Chow suggests Su to try to imagine and act in roles what occurs between their spouses and their lovers, and soon the border between a game and reality starts blurring. Su suggests Chow to help him with the book about martial arts. At the same time, as Chow and Su become closer trying to convince each other that they do not have to end like their spouses. Their relationships remain platonic.
Nevertheless, the end of the movie is sad, Chow passes his days in trips across the Southeast Asia, but shortly before the end of the movie he comes back to Hong Kong, to the place where he met Su only to realize that everything had passed already and would never repeat. After that he goes to Cambodia to stay there and to leave his secret love to Su there.
This movie made a serious impression on me because it raises a number of important and complicated topics. The plot is built around the adultery of the main heroes` spouses but the director deliberately avoids judging others and tagging adultery as a sin. He tries to explore how love and affection appear between man and a woman and what sexual relationships bring to both of them.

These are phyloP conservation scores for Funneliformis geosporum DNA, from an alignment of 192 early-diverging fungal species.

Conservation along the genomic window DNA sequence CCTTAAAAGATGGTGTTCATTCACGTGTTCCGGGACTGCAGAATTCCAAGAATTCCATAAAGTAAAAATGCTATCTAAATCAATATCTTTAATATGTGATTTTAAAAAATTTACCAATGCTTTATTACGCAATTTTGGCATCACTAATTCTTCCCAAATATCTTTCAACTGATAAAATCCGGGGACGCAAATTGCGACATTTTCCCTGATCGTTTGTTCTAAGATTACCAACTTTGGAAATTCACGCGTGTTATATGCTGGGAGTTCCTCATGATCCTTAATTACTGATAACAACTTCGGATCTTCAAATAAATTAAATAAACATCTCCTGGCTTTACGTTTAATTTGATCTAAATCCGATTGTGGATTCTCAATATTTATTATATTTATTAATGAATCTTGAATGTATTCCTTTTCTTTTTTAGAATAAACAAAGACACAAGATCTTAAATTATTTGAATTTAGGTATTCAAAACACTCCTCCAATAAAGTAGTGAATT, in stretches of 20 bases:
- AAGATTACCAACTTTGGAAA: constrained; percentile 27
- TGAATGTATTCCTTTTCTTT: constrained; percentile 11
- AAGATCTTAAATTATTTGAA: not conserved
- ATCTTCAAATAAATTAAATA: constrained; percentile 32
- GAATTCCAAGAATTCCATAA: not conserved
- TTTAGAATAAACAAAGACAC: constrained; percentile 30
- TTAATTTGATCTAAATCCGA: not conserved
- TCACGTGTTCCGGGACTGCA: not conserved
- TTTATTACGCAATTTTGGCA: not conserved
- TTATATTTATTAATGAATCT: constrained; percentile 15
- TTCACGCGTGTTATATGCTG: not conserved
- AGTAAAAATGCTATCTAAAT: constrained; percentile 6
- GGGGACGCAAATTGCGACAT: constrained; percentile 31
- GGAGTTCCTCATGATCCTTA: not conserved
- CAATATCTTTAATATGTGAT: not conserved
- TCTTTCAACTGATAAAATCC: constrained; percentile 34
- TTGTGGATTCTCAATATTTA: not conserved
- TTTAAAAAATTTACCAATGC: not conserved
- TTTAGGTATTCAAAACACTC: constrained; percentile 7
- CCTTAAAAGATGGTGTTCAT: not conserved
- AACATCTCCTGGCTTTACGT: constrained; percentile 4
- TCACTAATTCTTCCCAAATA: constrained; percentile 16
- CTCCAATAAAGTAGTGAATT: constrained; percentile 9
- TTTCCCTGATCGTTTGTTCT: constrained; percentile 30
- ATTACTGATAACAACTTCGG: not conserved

Having understood that their spouses cheat on him, Su and Chaw try avoiding their destiny and decide to stay “clean”. They want their love to be honest, however it seems that they are just afraid of taking actions. In this purity Chaw and Su see their difference: their spouses are cheaters and lovers, while they have love. Though the topic of adultery is rather unpleasant the director makes all possible to show it as a background paying attention to the main scene full of delicate talks and symbols.
The title of the film is very accurate: the movie shows how love evolves in people without turning into real love. The main hero at some point falls in love with the heroine, and she falls in love with him, but they do not stay together. Perhaps, it will seem absurd but Kar-wai shows that this absurd is mundane in our